The Graves Are Walking: The Great Famine and the Saga of the Irish People
by John Kelly. VERY interesting discussion of the causes of the Hunger. I was struck by how simlilar comments by the British towards the Irish were to some political discourse we've seen this political season. I think there's a column for me there . . .
Description from Amazon
It started in 1845 and before it was over more than one million men, women, and children would die and another two million would flee the country. Measured in terms of mortality, the Great Irish Potato Famine was the worst disasters in the nineteenth century—it claimed twice as many lives as the American Civil War. A perfect storm of bacterial infection, political greed, and religious intolerance sparked this catastrophe. But even more extraordinary than its scope were its political underpinnings, and The Graves Are Walking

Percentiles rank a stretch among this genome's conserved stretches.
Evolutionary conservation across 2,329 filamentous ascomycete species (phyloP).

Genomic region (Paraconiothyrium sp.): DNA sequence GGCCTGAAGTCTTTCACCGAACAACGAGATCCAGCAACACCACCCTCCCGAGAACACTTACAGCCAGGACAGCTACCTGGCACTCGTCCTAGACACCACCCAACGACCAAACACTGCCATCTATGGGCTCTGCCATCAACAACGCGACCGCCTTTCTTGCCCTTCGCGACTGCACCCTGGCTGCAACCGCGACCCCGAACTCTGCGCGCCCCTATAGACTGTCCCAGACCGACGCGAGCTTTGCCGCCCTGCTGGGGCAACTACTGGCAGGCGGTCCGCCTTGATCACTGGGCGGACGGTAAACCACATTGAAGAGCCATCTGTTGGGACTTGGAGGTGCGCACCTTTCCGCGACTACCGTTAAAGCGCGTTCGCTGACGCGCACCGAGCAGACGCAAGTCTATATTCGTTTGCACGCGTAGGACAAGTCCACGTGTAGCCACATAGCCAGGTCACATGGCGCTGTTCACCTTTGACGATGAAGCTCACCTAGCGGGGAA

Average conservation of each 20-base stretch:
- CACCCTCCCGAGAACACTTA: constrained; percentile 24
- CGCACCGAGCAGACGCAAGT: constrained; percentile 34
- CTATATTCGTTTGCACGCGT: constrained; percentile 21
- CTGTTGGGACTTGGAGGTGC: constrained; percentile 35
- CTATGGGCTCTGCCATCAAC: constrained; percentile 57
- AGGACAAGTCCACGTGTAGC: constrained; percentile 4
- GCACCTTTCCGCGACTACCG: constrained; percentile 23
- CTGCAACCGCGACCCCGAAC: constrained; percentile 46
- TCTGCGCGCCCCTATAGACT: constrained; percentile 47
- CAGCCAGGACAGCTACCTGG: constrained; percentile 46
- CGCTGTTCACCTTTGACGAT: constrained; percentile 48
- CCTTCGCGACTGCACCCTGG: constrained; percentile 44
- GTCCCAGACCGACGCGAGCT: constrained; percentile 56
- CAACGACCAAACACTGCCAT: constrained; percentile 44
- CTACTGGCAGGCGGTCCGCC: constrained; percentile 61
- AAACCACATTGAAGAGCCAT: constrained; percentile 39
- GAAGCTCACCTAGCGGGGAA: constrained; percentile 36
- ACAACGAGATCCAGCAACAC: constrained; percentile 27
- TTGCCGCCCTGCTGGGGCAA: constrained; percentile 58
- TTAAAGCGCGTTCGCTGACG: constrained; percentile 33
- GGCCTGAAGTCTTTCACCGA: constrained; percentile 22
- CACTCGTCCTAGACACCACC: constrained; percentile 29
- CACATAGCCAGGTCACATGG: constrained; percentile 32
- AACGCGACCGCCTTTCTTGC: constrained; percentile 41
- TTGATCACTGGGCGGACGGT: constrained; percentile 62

provides fresh material and analysis on the role that Britain’s nation-building policies played in exacerbating the devastation by attempting to use the famine to reshape Irish society and character. Religious dogma, anti-relief sentiment, and racial and political ideology combined to result in an almost inconceivable disaster of human suffering.
This is ultimately a story of triumph over perceived destiny: for fifty million Americans of Irish heritage, the saga of a broken people fleeing crushing starvation and remaking themselves in a new land is an inspiring story of revival.